Adding to the area’s supply woes is run-of-the-mill internal movement, as well as an influx of more than 1,000 international migrants. Despite the best efforts of the local council trying to unlock more land, Mr Sandell explained that their efforts are falling short of managing rapidly growing demand, compounded by ever increasing building and development costs, and a scarcity of trades people to conduct projects.

A similar story to Toowoomba is unfolding five hours north in Bundaberg, where, over the last two years, “there has been a big shortage of homes in our area as people have flocked [here] during lockdowns,” according to Ainsley Driver, principal of the town’s McGrath office.

According to the RMI, Bundaberg owns a 3.3 per cent share of total national internal migration due to a 31 per cent increase from 2021. On top of this, the town, located on the coast between the Sunshine Coast and Rockhampton, ended 2022 with the equal-largest share of regional-to-regional migration of any Australian local government area (LGA) at 5.8 per cent.

The primary drivers of this migration activity were people from the Sunshine Coast, Gold Coast, NSW Central Coast, Sydney, and Melbourne, with many citing a “change in lifestyle and work/life balance.”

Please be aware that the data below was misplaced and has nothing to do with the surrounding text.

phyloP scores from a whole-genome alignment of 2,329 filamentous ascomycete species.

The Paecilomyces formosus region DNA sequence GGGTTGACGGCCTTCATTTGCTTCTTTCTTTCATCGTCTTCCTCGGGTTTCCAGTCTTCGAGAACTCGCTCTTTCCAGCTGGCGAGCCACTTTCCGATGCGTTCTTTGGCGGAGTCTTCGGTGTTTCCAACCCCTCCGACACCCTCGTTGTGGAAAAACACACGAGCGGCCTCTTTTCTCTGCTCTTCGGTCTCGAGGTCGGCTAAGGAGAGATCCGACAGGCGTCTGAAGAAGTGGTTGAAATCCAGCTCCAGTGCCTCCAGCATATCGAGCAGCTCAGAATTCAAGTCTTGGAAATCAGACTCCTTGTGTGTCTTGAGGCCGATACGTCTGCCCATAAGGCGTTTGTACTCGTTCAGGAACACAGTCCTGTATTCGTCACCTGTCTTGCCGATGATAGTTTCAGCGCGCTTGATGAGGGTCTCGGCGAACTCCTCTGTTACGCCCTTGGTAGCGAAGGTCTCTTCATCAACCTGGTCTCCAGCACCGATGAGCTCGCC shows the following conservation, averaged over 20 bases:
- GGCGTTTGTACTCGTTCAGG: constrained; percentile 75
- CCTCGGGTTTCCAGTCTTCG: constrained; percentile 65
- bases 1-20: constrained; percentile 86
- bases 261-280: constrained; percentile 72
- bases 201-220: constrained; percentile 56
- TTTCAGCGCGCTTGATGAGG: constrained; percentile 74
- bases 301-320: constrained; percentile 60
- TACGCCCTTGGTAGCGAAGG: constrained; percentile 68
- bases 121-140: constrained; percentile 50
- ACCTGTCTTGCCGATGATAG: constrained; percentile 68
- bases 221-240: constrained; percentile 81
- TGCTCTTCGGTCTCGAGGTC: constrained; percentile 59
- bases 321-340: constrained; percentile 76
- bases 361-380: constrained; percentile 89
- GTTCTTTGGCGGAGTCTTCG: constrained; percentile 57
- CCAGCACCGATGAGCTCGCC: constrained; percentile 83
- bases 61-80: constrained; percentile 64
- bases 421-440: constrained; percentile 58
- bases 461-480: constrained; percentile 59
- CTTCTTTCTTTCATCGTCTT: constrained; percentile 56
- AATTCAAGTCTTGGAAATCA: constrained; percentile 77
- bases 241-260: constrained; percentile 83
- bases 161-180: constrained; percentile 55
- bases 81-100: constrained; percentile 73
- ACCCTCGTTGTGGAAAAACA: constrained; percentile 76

Mr Driver explained this has shifted slightly with people “relocating back now as lockdowns are finished” — but a constant influx of buyers does remain, thanks to those still seeking out lifestyle or employment opportunities.

Bundaberg is still a relatively affordable city, with a median house price of approximately $350,000, and Mr Driver revealed an evening out of the market has recently occurred.

“We are starting to see rentals become available and more homes starting to come on the market as a lot of homes that have taken one to two years to build or complete [are now becoming occupied] and those property owners who were renting or selling become available.”

In saying this, Bundaberg’s vacancy rate, once between 2 and 3 per cent, currently rests at approximately 0.5 per cent and a “shortage of affordable homes” indicates the region’s supply is struggling to keep pace with demand.